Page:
Arrow: Season 3, Episode 21 – Ah Sah-Him

BannerIt seems that Ollie has flipped his humanity switch, or hero switch, one or the other! I have to say that I’m with Diggle on this one – I thought he was stronger. After everything he’s been through, both on and off the island, I didn’t think Ra’s could turn him into a mindless machine. That said, he makes a pretty terrifying assassin – which is no surprise. I enjoyed the contrast because, though he’s not the most expressive person, usually his emotions are plain to see. Not this week, this week he gave absolutely nothing away.

It was a grueling initiation process and, with the drugs in his system, it took three short weeks for the brainwashing to take effect. Perhaps this is an occasion when his strength worked against him. At the beginning of the episode we saw Ollie execute Diggle, or a man he thought was Diggle. The fact he killed someone without showing any sign of remorse was disturbing to watch, yet at that point I was hoping it was a ruse. Okay, so I’m still hoping it’s a ruse!

Al Sah-Him

There was one major benefit to Ollie’s transition because, given he proved himself worthy, Ra’s let slip a few of his secrets. He spoke of his nemesis, a man he was required to kill, but failed to – Damian Dark (Damien Darhk in the comics). According to Ra’s, Damian has been causing havoc ever since (attempting to steal Malcolm Merlyn’s earthquake machine, for example.) This no doubt links to H.I.V.E – the mysterious organisation behind Andrew Diggle’s death. It could mean we’ll see more of the organisation, and Damian – perhaps in Season 4.

But this isn’t the only bombshell Ra’s dropped during the episode. He informed Ollie (or Ah Sah-Him) he must eliminate his rival to the throne, the only one capable of preventing his ascension.

Nyssa and Laurel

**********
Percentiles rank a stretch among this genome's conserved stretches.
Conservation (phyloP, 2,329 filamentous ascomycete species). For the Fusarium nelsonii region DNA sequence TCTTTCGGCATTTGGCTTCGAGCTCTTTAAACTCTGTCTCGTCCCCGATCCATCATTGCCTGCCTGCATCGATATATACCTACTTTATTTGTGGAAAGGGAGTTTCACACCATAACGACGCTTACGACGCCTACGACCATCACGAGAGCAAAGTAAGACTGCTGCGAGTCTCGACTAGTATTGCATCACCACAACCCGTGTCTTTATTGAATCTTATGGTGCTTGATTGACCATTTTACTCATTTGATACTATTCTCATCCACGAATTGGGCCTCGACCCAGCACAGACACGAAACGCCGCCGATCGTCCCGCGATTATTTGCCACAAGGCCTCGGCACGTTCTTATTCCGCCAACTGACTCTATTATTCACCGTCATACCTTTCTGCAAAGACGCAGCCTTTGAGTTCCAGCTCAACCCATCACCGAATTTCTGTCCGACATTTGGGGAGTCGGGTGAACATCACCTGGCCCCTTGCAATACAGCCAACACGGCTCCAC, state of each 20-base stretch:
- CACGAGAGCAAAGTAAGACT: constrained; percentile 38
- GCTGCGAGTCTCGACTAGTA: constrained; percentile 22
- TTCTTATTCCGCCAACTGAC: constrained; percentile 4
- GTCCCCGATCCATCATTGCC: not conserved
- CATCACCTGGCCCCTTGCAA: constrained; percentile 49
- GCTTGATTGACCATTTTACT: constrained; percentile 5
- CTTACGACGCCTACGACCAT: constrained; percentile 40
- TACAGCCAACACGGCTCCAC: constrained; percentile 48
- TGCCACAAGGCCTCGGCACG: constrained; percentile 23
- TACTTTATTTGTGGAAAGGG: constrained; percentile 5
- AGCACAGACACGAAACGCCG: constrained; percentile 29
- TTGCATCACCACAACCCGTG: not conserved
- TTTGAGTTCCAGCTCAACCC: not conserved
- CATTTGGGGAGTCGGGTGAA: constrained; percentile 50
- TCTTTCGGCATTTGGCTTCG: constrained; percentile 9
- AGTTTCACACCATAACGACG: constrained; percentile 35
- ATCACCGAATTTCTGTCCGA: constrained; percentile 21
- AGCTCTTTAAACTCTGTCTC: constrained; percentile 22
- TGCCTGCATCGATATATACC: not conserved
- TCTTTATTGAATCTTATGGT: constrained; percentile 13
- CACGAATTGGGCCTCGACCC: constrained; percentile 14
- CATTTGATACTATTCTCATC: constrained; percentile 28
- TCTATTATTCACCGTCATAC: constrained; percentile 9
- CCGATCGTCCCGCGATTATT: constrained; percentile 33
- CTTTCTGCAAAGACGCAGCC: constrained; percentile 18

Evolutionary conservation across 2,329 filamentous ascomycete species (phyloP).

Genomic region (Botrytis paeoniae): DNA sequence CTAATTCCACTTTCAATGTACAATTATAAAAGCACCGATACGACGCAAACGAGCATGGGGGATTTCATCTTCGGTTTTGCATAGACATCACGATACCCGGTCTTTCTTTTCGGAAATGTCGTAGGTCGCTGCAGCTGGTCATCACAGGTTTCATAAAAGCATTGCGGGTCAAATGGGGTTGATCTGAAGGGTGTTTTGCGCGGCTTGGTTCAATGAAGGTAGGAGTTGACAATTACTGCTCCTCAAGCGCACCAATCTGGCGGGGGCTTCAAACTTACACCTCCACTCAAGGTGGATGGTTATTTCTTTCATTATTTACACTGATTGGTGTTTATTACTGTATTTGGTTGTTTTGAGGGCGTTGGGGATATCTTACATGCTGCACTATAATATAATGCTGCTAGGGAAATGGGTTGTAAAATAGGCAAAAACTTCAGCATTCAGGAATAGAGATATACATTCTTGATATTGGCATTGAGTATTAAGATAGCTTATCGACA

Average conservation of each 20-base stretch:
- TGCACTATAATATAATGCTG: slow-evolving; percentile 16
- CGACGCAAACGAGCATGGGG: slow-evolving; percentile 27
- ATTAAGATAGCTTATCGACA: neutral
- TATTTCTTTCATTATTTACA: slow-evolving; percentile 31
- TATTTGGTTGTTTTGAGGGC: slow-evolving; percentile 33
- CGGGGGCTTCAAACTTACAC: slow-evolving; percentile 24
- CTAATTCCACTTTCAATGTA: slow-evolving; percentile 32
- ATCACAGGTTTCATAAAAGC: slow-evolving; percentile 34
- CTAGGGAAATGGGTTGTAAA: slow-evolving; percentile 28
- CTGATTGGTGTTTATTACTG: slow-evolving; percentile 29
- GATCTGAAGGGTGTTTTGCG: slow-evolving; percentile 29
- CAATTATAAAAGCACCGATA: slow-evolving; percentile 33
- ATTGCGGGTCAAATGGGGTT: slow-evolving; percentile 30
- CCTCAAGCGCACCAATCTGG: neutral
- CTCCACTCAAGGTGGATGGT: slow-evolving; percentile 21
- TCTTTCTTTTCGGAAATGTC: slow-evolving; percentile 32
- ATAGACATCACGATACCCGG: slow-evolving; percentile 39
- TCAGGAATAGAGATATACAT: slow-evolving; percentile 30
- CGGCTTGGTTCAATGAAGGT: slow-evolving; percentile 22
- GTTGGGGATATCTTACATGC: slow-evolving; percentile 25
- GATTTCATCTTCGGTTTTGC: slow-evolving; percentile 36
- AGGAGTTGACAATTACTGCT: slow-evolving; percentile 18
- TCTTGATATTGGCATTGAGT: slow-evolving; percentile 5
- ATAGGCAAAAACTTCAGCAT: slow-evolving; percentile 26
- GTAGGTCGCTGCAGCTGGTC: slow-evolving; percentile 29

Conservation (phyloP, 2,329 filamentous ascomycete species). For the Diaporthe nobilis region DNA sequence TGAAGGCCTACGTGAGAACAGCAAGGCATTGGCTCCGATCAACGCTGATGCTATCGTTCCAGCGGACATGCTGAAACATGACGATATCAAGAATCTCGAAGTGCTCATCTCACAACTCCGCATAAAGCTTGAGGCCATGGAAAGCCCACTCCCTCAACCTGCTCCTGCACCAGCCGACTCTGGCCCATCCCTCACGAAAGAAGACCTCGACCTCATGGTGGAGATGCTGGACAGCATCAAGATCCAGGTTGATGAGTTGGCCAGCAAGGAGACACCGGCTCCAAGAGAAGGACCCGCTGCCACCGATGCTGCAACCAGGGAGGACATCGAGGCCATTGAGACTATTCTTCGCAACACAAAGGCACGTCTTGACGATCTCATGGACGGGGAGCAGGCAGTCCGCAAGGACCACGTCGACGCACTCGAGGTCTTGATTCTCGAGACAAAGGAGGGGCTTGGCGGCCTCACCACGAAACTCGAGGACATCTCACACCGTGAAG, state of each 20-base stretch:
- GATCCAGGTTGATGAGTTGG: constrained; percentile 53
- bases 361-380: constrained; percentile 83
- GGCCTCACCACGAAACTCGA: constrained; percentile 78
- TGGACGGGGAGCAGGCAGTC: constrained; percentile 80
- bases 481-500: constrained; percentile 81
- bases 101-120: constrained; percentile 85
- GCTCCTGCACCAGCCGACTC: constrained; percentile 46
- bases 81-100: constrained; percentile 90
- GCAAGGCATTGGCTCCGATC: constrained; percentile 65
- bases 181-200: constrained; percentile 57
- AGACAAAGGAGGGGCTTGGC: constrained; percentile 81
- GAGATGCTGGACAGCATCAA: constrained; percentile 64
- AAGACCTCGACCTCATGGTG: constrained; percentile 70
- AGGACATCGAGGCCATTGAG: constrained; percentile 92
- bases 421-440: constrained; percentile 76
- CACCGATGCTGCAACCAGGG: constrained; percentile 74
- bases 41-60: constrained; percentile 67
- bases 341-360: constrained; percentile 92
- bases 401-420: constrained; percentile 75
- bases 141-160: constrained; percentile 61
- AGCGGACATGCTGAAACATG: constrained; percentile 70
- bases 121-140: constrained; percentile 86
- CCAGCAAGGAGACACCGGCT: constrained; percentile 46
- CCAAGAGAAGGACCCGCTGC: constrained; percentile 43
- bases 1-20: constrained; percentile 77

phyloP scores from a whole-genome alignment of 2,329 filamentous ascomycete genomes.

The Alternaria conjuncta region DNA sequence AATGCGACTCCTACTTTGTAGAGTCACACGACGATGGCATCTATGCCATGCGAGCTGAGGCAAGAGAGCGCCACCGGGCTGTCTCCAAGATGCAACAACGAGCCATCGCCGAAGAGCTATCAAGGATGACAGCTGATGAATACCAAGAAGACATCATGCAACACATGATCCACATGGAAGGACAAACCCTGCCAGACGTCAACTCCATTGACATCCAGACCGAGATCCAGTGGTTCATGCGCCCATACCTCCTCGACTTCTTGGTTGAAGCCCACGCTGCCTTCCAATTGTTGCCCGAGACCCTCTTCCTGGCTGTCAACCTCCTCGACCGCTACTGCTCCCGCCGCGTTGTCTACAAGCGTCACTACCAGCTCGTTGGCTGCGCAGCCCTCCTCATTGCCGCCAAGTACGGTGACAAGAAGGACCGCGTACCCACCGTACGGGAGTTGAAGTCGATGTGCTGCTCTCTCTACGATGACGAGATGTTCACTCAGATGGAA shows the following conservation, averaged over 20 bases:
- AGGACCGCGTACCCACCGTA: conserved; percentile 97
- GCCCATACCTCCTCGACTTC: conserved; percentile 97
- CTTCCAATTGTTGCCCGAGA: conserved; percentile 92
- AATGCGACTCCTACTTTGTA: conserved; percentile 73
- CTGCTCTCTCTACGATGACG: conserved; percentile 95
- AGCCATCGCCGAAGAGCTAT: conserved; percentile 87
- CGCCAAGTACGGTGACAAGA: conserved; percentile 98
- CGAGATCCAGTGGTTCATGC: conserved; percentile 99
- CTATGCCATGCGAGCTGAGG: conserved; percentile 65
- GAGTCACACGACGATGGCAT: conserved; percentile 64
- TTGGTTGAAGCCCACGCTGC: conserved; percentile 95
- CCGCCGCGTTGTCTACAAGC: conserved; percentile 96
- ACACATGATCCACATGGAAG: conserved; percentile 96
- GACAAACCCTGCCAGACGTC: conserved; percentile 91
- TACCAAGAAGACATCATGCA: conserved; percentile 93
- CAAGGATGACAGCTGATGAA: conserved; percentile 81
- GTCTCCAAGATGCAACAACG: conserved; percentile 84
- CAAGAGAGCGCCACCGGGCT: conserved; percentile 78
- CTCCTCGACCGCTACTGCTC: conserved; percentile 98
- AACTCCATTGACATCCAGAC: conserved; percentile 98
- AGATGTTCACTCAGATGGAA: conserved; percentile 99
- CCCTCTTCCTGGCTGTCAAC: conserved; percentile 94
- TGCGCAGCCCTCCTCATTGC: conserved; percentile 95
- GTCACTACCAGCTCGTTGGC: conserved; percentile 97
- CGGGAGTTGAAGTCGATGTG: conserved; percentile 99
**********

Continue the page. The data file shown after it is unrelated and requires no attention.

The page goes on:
In Starling City, Nyssa and Laurel continued to bond (something we haven’t seen nearly enough of in my opinion). Laurel’s skills have certainly improved under Nyssa’s tuition. The party soon ended though, because Nyssa discovered that Ollie accepted her father’s offer, which meant only one thing – he was coming for her.

Thanks to Nyssa, the team learn exactly what kind of training programme Ollie has been subjected to. They all try to deny this knowledge, but nobody fights harder than Diggle. He doesn’t want to believe his friend is lost to them. That Olly is gone. David Ramsey’s performance this week was exceptional, especially in the scenes where Diggle assumed a leadership role.

Both Diggle and Felicity were reluctant to interfere with League business, but Laurel managed to convince them to help Nyssa. They arrived in the nick of time too, since Ollie gained the upper hand (it was fun to see him using swords). I loved the way Laurel (Black Canary) screamed like a Banshee, and though she had a little help with the effect, it looked really cool.

Diggle and Felicity

I enjoyed the way the team dealt with the emotional impact of losing their friend. They banded together, showing how strong they are as a unit, and this included Thea. While she seems to have recovered from her dip in the Lazarus Pit, she’s hurting because of Ollie’s sacrifice. When she learns who her brother has become, she seeks her father’s help.

Ollie further burnt his bridges, when he kidnapped Lyla, and I don’t think Diggle will forgive him for putting his family in danger. The team showed up at the rendezvous point to exchange Lyla for Nyssa and though they made a pretty good attempt to stop the League, Ollie won the round and took Nyssa back to Nanda Parbat.

Two things stood out for me in this particular scene. The fact Diggle and Ollie fought one another, and the moment Thea appeared to provide backup. It seems Ollie’s not the only one adept with a bow, but then she was trained by her father.

Diggle and Canary

Before I deal with the rather confusing ending to this episode, I’ll touch briefly on the flashbacks, because they are kind of important considering what’s coming. After Ollie inadvertently broke the vial of Alpha-Omega, and exposed people to the virus, the Yamashiros decided it was time to return to their son, Akio.